Updated June 2020
There is little doubt today that telemedicine use is on the rise. In spite of the growing interest, however, the budget for the FCC’s Rural Health Care (RHC) program, which provides broadband connectivity for medical providers in rural areas, had not increased since 1997.
Finally, after years of going over budget, the FCC recently took steps toward increasing the 20-year-old spending limit of $400 million. The additional funding will support the additional use of broadband among rural providers. In addition, the move may help offset the effects of the commission’s recent Net Neutrality ruling by increasing the broadband priority for rural healthcare use.
In making its notice, the FCC said, “As technology and telemedicine assume an increasingly critical role in healthcare delivery, a well-designed RHC Program is more vital than ever.”
Interest in utilizing telemedicine is growing across the board. A conducted by the American Telemedicine Association published in October 2017 showed that 22 percent of survey respondents had used telemedicine options to meet with a medical provider, while 50 percent had at least inquired about it. Even among those who had not used telemedicine, a majority indicated they thought telemedicine would be a convenience.
Studies bear out the convenience angle. According to HealthTech Magazine, “In a study conducted at the University of California Davis Health System, telemedicine visits saved upwards of 11,000 patients a total of 9 years of time and $2.8 million in travel costs. The average cost saving was $156 per patient.”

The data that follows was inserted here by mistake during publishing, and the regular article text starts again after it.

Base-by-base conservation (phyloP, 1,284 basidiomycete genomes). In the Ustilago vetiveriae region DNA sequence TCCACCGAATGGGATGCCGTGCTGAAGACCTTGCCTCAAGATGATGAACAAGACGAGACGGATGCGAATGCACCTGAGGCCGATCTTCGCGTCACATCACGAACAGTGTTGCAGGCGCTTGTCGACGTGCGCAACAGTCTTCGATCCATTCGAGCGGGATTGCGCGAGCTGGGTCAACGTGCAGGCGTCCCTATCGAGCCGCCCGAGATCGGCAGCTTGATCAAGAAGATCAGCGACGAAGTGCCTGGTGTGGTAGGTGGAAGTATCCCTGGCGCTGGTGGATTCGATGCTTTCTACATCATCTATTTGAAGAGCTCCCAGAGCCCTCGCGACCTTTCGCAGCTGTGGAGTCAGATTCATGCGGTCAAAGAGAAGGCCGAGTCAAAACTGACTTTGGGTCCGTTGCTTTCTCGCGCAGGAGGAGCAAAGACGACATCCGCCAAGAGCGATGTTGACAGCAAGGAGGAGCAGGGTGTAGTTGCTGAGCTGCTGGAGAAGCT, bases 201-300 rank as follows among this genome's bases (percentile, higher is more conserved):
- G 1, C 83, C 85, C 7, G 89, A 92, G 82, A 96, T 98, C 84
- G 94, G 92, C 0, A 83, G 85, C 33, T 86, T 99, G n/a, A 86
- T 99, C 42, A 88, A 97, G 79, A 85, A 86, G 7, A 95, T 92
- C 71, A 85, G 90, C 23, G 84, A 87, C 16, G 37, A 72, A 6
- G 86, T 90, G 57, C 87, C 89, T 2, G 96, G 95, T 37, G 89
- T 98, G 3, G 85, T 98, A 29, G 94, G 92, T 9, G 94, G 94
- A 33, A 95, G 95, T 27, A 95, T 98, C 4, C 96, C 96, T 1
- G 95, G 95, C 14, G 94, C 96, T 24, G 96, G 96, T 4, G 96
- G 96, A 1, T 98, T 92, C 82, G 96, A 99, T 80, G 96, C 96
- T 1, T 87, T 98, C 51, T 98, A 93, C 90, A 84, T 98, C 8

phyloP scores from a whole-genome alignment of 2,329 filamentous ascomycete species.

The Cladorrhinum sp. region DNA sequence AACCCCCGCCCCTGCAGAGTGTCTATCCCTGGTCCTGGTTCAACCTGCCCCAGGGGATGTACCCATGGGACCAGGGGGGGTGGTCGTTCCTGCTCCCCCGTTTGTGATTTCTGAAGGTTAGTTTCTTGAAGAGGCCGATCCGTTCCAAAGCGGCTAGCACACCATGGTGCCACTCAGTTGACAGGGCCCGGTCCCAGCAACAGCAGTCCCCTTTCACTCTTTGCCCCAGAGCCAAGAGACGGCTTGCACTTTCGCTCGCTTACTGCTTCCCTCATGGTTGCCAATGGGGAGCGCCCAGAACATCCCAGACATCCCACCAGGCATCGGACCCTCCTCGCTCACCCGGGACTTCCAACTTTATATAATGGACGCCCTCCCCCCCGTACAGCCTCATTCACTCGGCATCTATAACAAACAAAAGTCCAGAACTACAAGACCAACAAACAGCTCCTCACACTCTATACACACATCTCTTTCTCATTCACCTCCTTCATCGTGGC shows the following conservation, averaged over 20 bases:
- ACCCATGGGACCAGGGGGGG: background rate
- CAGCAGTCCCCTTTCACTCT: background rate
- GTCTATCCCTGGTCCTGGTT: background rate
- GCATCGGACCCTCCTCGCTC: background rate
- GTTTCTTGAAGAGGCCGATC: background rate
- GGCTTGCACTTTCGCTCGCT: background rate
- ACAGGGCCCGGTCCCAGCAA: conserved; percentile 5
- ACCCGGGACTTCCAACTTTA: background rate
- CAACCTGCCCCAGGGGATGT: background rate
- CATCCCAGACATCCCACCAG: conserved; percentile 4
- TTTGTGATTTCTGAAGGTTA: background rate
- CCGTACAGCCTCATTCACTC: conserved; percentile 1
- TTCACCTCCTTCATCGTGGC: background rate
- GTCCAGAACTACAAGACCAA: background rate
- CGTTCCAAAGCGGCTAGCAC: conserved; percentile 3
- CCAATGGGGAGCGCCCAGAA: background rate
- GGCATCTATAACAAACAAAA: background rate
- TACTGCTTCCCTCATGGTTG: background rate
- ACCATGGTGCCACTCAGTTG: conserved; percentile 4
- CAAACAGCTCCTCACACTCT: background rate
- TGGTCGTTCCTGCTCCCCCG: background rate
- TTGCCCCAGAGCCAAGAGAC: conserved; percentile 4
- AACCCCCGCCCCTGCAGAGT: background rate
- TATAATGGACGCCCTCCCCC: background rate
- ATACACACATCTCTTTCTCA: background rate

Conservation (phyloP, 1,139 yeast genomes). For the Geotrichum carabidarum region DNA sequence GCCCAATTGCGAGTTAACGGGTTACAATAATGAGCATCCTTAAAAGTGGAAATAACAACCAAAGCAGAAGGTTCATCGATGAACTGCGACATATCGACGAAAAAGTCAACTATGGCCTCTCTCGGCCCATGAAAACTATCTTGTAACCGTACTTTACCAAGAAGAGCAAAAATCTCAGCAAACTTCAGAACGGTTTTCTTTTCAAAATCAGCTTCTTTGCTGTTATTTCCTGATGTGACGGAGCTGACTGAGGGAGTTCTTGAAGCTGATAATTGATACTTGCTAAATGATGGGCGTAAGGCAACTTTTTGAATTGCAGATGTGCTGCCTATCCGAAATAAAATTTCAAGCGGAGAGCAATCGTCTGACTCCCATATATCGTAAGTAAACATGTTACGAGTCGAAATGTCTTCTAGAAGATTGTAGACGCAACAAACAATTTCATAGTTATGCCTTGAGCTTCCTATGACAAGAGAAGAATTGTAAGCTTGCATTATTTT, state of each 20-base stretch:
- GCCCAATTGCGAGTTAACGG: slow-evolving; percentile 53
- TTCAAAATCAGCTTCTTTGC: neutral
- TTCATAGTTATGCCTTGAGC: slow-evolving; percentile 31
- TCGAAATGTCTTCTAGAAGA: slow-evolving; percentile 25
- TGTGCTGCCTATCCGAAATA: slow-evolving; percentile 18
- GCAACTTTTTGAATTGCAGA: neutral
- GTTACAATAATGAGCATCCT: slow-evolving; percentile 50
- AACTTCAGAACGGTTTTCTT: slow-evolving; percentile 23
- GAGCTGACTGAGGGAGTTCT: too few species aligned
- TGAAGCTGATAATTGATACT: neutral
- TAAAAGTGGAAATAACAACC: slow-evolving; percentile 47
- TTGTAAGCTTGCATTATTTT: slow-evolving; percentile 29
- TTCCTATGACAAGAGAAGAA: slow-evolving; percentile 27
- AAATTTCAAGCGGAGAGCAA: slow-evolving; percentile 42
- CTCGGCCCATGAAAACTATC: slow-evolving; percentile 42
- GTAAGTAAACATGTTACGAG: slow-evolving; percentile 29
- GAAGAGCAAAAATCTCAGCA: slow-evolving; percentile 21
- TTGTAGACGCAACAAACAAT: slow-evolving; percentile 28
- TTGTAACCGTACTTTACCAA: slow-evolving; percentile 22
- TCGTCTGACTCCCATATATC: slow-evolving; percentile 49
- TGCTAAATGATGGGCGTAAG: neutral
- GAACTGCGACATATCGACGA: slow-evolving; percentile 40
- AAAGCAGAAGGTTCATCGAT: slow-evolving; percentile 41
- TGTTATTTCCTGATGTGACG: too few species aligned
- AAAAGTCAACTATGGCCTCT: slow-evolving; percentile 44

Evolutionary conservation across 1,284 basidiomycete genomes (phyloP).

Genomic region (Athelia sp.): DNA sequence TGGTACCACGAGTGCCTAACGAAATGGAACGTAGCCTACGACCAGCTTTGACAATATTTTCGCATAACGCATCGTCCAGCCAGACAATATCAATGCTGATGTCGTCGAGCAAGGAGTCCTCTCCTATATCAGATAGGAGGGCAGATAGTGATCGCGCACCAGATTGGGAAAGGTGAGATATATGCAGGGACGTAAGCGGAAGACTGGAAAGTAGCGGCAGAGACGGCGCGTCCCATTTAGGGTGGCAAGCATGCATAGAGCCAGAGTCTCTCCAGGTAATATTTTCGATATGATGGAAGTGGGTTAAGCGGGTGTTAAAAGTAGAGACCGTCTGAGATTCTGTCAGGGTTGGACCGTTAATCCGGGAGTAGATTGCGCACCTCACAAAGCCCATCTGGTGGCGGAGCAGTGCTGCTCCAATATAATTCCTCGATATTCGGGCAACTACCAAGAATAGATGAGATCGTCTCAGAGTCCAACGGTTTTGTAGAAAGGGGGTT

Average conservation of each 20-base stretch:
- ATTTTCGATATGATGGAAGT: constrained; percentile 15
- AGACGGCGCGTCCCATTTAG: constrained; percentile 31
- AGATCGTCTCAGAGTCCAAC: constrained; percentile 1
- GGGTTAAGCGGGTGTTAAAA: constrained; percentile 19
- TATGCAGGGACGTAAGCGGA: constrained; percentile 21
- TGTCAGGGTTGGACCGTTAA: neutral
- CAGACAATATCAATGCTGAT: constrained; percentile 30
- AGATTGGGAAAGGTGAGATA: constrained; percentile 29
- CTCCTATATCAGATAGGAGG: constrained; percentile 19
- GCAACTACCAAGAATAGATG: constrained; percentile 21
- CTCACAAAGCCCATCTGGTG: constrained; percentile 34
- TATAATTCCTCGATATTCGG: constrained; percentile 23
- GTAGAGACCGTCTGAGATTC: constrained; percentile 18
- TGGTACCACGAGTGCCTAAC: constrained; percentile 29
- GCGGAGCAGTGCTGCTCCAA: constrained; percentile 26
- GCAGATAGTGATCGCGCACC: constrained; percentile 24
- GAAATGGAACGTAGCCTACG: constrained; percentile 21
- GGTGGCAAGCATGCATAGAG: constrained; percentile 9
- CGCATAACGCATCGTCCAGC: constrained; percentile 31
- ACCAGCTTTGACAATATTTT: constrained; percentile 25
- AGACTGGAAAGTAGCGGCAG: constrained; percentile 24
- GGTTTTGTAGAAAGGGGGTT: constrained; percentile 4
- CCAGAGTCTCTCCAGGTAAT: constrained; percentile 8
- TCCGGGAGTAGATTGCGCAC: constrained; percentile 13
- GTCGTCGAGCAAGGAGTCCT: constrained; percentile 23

However, with the demise of rural healthcare facilities, the convenience quickly turns toward necessity for both providers and patients.
A 2017 report shows that 82 hospitals serving rural areas have closed since 2010 and hundreds more are in danger of closing. For those healthcare facilities still open, a move to telemedicine could save up to $1.3 million per year. Even more important is the human factor as people in rural areas can access telemedicine more quickly than traditional healthcare options, which allows rural communities to access care more quickly than they normally would have, saving lives.
The FCC is expected to take additional steps toward increasing spending limits for the RHC program in February 2018.